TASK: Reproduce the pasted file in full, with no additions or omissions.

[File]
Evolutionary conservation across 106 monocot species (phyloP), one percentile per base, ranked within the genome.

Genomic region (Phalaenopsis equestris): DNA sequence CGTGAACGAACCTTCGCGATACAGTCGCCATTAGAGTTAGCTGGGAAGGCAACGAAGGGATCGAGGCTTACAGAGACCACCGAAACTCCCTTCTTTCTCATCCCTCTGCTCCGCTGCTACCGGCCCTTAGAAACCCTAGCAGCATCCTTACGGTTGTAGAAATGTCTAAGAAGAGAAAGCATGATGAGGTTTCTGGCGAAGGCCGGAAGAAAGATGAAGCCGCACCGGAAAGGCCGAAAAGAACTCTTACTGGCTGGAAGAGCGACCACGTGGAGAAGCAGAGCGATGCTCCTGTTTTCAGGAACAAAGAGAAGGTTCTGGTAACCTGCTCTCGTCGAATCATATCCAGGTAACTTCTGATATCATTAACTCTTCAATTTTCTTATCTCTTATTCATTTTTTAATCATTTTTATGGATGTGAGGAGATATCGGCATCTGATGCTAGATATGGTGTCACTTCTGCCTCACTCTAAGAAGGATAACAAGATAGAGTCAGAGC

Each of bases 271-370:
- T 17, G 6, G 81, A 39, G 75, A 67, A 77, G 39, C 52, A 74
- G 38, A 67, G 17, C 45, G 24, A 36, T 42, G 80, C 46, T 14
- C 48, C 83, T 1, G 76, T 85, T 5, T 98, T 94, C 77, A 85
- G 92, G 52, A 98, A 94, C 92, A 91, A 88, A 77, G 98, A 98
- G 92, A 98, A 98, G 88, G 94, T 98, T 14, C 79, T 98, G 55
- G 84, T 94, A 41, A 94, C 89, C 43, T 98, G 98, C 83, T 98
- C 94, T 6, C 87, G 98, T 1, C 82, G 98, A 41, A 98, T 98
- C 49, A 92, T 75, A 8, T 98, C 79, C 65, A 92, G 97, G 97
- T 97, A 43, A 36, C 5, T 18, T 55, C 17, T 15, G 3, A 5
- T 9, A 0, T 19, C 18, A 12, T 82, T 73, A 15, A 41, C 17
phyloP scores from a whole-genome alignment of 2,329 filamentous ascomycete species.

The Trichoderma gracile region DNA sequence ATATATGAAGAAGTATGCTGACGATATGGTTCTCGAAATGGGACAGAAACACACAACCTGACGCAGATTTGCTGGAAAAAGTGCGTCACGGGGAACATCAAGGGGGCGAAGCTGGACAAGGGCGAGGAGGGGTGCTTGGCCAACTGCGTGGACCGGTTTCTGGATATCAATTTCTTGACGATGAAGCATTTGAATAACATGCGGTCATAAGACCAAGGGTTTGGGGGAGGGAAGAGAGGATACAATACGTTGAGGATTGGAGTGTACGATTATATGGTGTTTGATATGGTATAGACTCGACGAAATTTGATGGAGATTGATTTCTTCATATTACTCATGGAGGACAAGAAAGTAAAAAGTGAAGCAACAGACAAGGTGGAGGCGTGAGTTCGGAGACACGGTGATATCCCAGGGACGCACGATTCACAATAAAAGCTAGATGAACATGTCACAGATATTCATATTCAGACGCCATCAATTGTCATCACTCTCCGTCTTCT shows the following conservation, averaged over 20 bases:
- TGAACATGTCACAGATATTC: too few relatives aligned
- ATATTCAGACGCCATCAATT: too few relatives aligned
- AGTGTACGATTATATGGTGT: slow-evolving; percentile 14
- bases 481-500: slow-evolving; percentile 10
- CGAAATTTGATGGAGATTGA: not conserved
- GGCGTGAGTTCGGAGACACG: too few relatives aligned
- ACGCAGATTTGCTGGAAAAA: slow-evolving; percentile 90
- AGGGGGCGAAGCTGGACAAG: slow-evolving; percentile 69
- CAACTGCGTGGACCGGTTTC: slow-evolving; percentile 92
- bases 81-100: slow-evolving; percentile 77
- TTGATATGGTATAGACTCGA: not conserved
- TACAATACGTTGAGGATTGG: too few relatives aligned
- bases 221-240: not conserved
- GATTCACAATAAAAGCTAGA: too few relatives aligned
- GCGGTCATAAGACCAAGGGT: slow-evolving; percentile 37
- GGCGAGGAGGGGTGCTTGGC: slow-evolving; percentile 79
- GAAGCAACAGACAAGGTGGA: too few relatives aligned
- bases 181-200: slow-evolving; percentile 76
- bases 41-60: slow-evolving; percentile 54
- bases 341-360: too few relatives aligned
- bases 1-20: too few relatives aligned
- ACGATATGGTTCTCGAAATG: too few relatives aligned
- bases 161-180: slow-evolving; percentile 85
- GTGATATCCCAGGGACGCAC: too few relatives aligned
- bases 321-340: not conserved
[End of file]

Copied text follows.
Evolutionary conservation across 106 monocot species (phyloP), one percentile per base, ranked within the genome.

Genomic region (Phalaenopsis equestris): DNA sequence CGTGAACGAACCTTCGCGATACAGTCGCCATTAGAGTTAGCTGGGAAGGCAACGAAGGGATCGAGGCTTACAGAGACCACCGAAACTCCCTTCTTTCTCATCCCTCTGCTCCGCTGCTACCGGCCCTTAGAAACCCTAGCAGCATCCTTACGGTTGTAGAAATGTCTAAGAAGAGAAAGCATGATGAGGTTTCTGGCGAAGGCCGGAAGAAAGATGAAGCCGCACCGGAAAGGCCGAAAAGAACTCTTACTGGCTGGAAGAGCGACCACGTGGAGAAGCAGAGCGATGCTCCTGTTTTCAGGAACAAAGAGAAGGTTCTGGTAACCTGCTCTCGTCGAATCATATCCAGGTAACTTCTGATATCATTAACTCTTCAATTTTCTTATCTCTTATTCATTTTTTAATCATTTTTATGGATGTGAGGAGATATCGGCATCTGATGCTAGATATGGTGTCACTTCTGCCTCACTCTAAGAAGGATAACAAGATAGAGTCAGAGC

Each of bases 271-370:
- T 17, G 6, G 81, A 39, G 75, A 67, A 77, G 39, C 52, A 74
- G 38, A 67, G 17, C 45, G 24, A 36, T 42, G 80, C 46, T 14
- C 48, C 83, T 1, G 76, T 85, T 5, T 98, T 94, C 77, A 85
- G 92, G 52, A 98, A 94, C 92, A 91, A 88, A 77, G 98, A 98
- G 92, A 98, A 98, G 88, G 94, T 98, T 14, C 79, T 98, G 55
- G 84, T 94, A 41, A 94, C 89, C 43, T 98, G 98, C 83, T 98
- C 94, T 6, C 87, G 98, T 1, C 82, G 98, A 41, A 98, T 98
- C 49, A 92, T 75, A 8, T 98, C 79, C 65, A 92, G 97, G 97
- T 97, A 43, A 36, C 5, T 18, T 55, C 17, T 15, G 3, A 5
- T 9, A 0, T 19, C 18, A 12, T 82, T 73, A 15, A 41, C 17
phyloP scores from a whole-genome alignment of 2,329 filamentous ascomycete species.

The Trichoderma gracile region DNA sequence ATATATGAAGAAGTATGCTGACGATATGGTTCTCGAAATGGGACAGAAACACACAACCTGACGCAGATTTGCTGGAAAAAGTGCGTCACGGGGAACATCAAGGGGGCGAAGCTGGACAAGGGCGAGGAGGGGTGCTTGGCCAACTGCGTGGACCGGTTTCTGGATATCAATTTCTTGACGATGAAGCATTTGAATAACATGCGGTCATAAGACCAAGGGTTTGGGGGAGGGAAGAGAGGATACAATACGTTGAGGATTGGAGTGTACGATTATATGGTGTTTGATATGGTATAGACTCGACGAAATTTGATGGAGATTGATTTCTTCATATTACTCATGGAGGACAAGAAAGTAAAAAGTGAAGCAACAGACAAGGTGGAGGCGTGAGTTCGGAGACACGGTGATATCCCAGGGACGCACGATTCACAATAAAAGCTAGATGAACATGTCACAGATATTCATATTCAGACGCCATCAATTGTCATCACTCTCCGTCTTCT shows the following conservation, averaged over 20 bases:
- TGAACATGTCACAGATATTC: too few relatives aligned
- ATATTCAGACGCCATCAATT: too few relatives aligned
- AGTGTACGATTATATGGTGT: slow-evolving; percentile 14
- bases 481-500: slow-evolving; percentile 10
- CGAAATTTGATGGAGATTGA: not conserved
- GGCGTGAGTTCGGAGACACG: too few relatives aligned
- ACGCAGATTTGCTGGAAAAA: slow-evolving; percentile 90
- AGGGGGCGAAGCTGGACAAG: slow-evolving; percentile 69
- CAACTGCGTGGACCGGTTTC: slow-evolving; percentile 92
- bases 81-100: slow-evolving; percentile 77
- TTGATATGGTATAGACTCGA: not conserved
- TACAATACGTTGAGGATTGG: too few relatives aligned
- bases 221-240: not conserved
- GATTCACAATAAAAGCTAGA: too few relatives aligned
- GCGGTCATAAGACCAAGGGT: slow-evolving; percentile 37
- GGCGAGGAGGGGTGCTTGGC: slow-evolving; percentile 79
- GAAGCAACAGACAAGGTGGA: too few relatives aligned
- bases 181-200: slow-evolving; percentile 76
- bases 41-60: slow-evolving; percentile 54
- bases 341-360: too few relatives aligned
- bases 1-20: too few relatives aligned
- ACGATATGGTTCTCGAAATG: too few relatives aligned
- bases 161-180: slow-evolving; percentile 85
- GTGATATCCCAGGGACGCAC: too few relatives aligned
- bases 321-340: not conserved